Bibingkahan / “Pinoy” Terra Cotta Oven


I never really thought I would ever cook bibingka from scratch. That is, until, I started this blog over a year ago. Because of this blog, I have discovered so many new things, tried so many different recipes, researched so many more food related items than I could have ever imagined. Egged on by readers and a personal desire to seek new experiences, I have tried to bring more and more content onto the blog. bibi5Often, these items are the most basic things we take for granted (like macapuno) but never bothered to find out more about. I have eaten hundreds of bibingkas in my lifetime but always considered them to be things I purchased rather than made myself. So a few months ago when at the market in Batangas, I decided to see it they sold an old-fashioned bibingka “oven” made from terra cotta pottery. For very little money, we found this version that had a pre-fabricated cement base and a more traditional terra cotta bowl. I took it home to Manila and realized I didn’t have the contraption for the coals above the bibingka and it was put away and promptly forgotten until last week…

One of my crew used to work as a welder so I asked him if he could craft the upper heating element made out of scrap galvanized iron sheet and a wire. He did a great job and voila, a usable bibingka oven… There has been a some discussion about the origins of bibinkga, what with a Goan (Indian) dessert by bibi8the name of bebinca, a highly likely pre-cursor to our own version. The Goan bebinca (also common in Macau and East Timor, other former Portuguese colonies) is a multi-layered (16 layers traditionally) pudding made with flour, coconut milk, sugar, eggs and butter and garnished with almonds. It is enjoyed at holiday periods as well and could certainly have made its way to the Philippines several centuries ago… It is cooked in a pan that is heated from below and above as well… sounds familiar? There is a great discussion over the origins of bibingka at eGullet, click this link. Of course, we may also have just adopted the name and applied it to an original dessert, in the same vein of argument that adobo was just a spanish name for something that existed when the Spaniards arrived. At any rate, the bibingkahan as we know it now is a neat little home oven, good for a little portion of baking and doesn’t require gas, metal, knobs, thermostats, etc. Let’s see if Marketman can put his bibingkahan to good use in the weeks ahead…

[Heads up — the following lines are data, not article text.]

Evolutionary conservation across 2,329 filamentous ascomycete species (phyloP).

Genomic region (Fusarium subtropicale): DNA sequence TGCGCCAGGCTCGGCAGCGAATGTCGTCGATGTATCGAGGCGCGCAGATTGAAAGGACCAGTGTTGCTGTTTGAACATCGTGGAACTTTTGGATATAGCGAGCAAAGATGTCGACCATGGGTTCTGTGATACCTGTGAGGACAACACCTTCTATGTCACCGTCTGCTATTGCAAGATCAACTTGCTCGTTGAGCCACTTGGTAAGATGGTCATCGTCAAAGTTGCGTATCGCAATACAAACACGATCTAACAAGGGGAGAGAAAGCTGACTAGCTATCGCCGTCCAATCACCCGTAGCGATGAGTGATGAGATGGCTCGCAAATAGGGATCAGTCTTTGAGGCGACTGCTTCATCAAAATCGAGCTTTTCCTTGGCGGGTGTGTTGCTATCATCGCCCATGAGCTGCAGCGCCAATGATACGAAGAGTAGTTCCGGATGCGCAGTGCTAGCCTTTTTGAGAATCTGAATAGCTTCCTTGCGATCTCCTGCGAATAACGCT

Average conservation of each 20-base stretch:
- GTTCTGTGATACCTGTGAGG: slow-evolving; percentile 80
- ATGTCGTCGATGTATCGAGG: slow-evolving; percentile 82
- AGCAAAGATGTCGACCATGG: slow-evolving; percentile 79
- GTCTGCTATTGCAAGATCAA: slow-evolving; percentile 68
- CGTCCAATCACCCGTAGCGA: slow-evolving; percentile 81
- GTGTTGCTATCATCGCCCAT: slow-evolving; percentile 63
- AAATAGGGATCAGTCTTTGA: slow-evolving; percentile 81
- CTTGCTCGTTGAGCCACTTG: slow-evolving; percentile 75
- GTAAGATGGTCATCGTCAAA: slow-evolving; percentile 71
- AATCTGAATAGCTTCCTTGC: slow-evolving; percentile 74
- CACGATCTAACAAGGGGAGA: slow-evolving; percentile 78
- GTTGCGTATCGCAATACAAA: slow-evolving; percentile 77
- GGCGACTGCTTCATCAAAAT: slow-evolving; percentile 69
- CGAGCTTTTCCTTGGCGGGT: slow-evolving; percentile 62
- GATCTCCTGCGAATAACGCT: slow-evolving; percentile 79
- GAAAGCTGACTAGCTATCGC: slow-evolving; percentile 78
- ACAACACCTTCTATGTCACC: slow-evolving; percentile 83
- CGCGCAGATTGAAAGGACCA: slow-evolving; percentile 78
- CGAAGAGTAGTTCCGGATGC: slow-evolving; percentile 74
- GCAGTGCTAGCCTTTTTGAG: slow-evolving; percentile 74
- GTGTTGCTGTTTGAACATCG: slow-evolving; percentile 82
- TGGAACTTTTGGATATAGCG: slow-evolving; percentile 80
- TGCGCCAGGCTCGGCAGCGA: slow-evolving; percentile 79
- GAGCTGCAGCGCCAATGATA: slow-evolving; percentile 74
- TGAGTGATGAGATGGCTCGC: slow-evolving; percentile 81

Share on facebook
Share on twitter
Share on pinterest

12 Responses

  1. Same for me as anonymous paul but I also want two kinds of cheese – queso de bola and kesong puti. Thankyouverymuch. I’ll have a cup of hot cocoa with it too – upsize if there is that option…

  2. i miss bibingka cooked in old fashioned oven with fire above and fire is so good especially if its still warm.